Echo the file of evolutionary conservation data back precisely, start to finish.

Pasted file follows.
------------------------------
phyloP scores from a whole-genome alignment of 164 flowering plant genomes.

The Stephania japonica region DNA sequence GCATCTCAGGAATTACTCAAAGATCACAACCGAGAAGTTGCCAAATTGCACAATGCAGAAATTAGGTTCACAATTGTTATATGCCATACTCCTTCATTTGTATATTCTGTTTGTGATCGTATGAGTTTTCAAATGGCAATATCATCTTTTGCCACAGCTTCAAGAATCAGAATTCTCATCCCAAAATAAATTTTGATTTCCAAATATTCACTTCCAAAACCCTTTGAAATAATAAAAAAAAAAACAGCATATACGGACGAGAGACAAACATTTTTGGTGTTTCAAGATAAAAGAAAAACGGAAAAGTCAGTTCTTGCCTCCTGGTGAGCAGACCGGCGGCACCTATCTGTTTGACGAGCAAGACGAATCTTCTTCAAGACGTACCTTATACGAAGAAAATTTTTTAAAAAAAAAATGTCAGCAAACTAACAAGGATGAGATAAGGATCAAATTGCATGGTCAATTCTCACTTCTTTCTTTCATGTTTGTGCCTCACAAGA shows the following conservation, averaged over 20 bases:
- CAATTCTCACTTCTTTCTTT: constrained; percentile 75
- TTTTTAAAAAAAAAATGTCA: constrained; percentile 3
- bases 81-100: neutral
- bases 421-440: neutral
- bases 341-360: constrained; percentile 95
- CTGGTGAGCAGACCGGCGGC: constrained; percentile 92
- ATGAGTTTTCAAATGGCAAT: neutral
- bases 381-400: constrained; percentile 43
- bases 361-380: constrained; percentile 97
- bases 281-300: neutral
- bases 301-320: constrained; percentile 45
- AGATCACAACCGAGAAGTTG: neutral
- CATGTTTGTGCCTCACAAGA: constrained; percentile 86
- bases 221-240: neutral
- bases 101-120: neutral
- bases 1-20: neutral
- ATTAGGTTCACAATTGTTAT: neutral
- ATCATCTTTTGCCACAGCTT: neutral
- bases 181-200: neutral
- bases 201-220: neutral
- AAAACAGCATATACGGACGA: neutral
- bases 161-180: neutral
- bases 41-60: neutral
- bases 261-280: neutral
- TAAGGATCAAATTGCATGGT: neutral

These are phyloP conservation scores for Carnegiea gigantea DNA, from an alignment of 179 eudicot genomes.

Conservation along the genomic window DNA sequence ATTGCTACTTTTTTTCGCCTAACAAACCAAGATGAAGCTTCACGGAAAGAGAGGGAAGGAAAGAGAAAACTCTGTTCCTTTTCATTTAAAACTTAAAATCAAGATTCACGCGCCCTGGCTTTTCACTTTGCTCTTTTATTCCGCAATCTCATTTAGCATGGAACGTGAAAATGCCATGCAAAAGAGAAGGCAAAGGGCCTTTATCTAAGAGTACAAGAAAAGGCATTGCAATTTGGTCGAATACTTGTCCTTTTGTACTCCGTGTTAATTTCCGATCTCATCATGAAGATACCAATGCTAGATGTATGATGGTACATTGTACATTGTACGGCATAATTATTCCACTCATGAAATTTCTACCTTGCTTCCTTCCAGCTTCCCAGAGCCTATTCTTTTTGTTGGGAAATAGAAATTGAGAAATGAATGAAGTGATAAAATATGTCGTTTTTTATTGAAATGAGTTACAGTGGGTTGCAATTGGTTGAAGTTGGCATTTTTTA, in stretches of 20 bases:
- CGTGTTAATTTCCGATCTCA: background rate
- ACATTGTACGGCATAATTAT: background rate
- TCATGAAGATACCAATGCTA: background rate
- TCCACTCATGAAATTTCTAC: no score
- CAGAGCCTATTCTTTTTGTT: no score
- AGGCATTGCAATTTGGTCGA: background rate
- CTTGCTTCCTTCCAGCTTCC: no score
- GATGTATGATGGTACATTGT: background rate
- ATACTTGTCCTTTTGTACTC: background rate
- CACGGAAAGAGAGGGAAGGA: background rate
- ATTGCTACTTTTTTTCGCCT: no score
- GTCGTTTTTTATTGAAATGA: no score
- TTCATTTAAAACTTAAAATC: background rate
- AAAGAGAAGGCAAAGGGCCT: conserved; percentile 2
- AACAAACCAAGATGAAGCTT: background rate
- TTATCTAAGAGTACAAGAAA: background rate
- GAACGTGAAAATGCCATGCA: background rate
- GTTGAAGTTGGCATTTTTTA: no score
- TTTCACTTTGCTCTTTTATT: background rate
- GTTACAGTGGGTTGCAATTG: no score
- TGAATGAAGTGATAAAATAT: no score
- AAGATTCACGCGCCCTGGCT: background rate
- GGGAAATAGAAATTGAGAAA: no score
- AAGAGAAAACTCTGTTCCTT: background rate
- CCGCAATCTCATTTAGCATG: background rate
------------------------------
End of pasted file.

phyloP scores from a whole-genome alignment of 164 flowering plant genomes.

The Stephania japonica region DNA sequence GCATCTCAGGAATTACTCAAAGATCACAACCGAGAAGTTGCCAAATTGCACAATGCAGAAATTAGGTTCACAATTGTTATATGCCATACTCCTTCATTTGTATATTCTGTTTGTGATCGTATGAGTTTTCAAATGGCAATATCATCTTTTGCCACAGCTTCAAGAATCAGAATTCTCATCCCAAAATAAATTTTGATTTCCAAATATTCACTTCCAAAACCCTTTGAAATAATAAAAAAAAAAACAGCATATACGGACGAGAGACAAACATTTTTGGTGTTTCAAGATAAAAGAAAAACGGAAAAGTCAGTTCTTGCCTCCTGGTGAGCAGACCGGCGGCACCTATCTGTTTGACGAGCAAGACGAATCTTCTTCAAGACGTACCTTATACGAAGAAAATTTTTTAAAAAAAAAATGTCAGCAAACTAACAAGGATGAGATAAGGATCAAATTGCATGGTCAATTCTCACTTCTTTCTTTCATGTTTGTGCCTCACAAGA shows the following conservation, averaged over 20 bases:
- CAATTCTCACTTCTTTCTTT: constrained; percentile 75
- TTTTTAAAAAAAAAATGTCA: constrained; percentile 3
- bases 81-100: neutral
- bases 421-440: neutral
- bases 341-360: constrained; percentile 95
- CTGGTGAGCAGACCGGCGGC: constrained; percentile 92
- ATGAGTTTTCAAATGGCAAT: neutral
- bases 381-400: constrained; percentile 43
- bases 361-380: constrained; percentile 97
- bases 281-300: neutral
- bases 301-320: constrained; percentile 45
- AGATCACAACCGAGAAGTTG: neutral
- CATGTTTGTGCCTCACAAGA: constrained; percentile 86
- bases 221-240: neutral
- bases 101-120: neutral
- bases 1-20: neutral
- ATTAGGTTCACAATTGTTAT: neutral
- ATCATCTTTTGCCACAGCTT: neutral
- bases 181-200: neutral
- bases 201-220: neutral
- AAAACAGCATATACGGACGA: neutral
- bases 161-180: neutral
- bases 41-60: neutral
- bases 261-280: neutral
- TAAGGATCAAATTGCATGGT: neutral

These are phyloP conservation scores for Carnegiea gigantea DNA, from an alignment of 179 eudicot genomes.

Conservation along the genomic window DNA sequence ATTGCTACTTTTTTTCGCCTAACAAACCAAGATGAAGCTTCACGGAAAGAGAGGGAAGGAAAGAGAAAACTCTGTTCCTTTTCATTTAAAACTTAAAATCAAGATTCACGCGCCCTGGCTTTTCACTTTGCTCTTTTATTCCGCAATCTCATTTAGCATGGAACGTGAAAATGCCATGCAAAAGAGAAGGCAAAGGGCCTTTATCTAAGAGTACAAGAAAAGGCATTGCAATTTGGTCGAATACTTGTCCTTTTGTACTCCGTGTTAATTTCCGATCTCATCATGAAGATACCAATGCTAGATGTATGATGGTACATTGTACATTGTACGGCATAATTATTCCACTCATGAAATTTCTACCTTGCTTCCTTCCAGCTTCCCAGAGCCTATTCTTTTTGTTGGGAAATAGAAATTGAGAAATGAATGAAGTGATAAAATATGTCGTTTTTTATTGAAATGAGTTACAGTGGGTTGCAATTGGTTGAAGTTGGCATTTTTTA, in stretches of 20 bases:
- CGTGTTAATTTCCGATCTCA: background rate
- ACATTGTACGGCATAATTAT: background rate
- TCATGAAGATACCAATGCTA: background rate
- TCCACTCATGAAATTTCTAC: no score
- CAGAGCCTATTCTTTTTGTT: no score
- AGGCATTGCAATTTGGTCGA: background rate
- CTTGCTTCCTTCCAGCTTCC: no score
- GATGTATGATGGTACATTGT: background rate
- ATACTTGTCCTTTTGTACTC: background rate
- CACGGAAAGAGAGGGAAGGA: background rate
- ATTGCTACTTTTTTTCGCCT: no score
- GTCGTTTTTTATTGAAATGA: no score
- TTCATTTAAAACTTAAAATC: background rate
- AAAGAGAAGGCAAAGGGCCT: conserved; percentile 2
- AACAAACCAAGATGAAGCTT: background rate
- TTATCTAAGAGTACAAGAAA: background rate
- GAACGTGAAAATGCCATGCA: background rate
- GTTGAAGTTGGCATTTTTTA: no score
- TTTCACTTTGCTCTTTTATT: background rate
- GTTACAGTGGGTTGCAATTG: no score
- TGAATGAAGTGATAAAATAT: no score
- AAGATTCACGCGCCCTGGCT: background rate
- GGGAAATAGAAATTGAGAAA: no score
- AAGAGAAAACTCTGTTCCTT: background rate
- CCGCAATCTCATTTAGCATG: background rate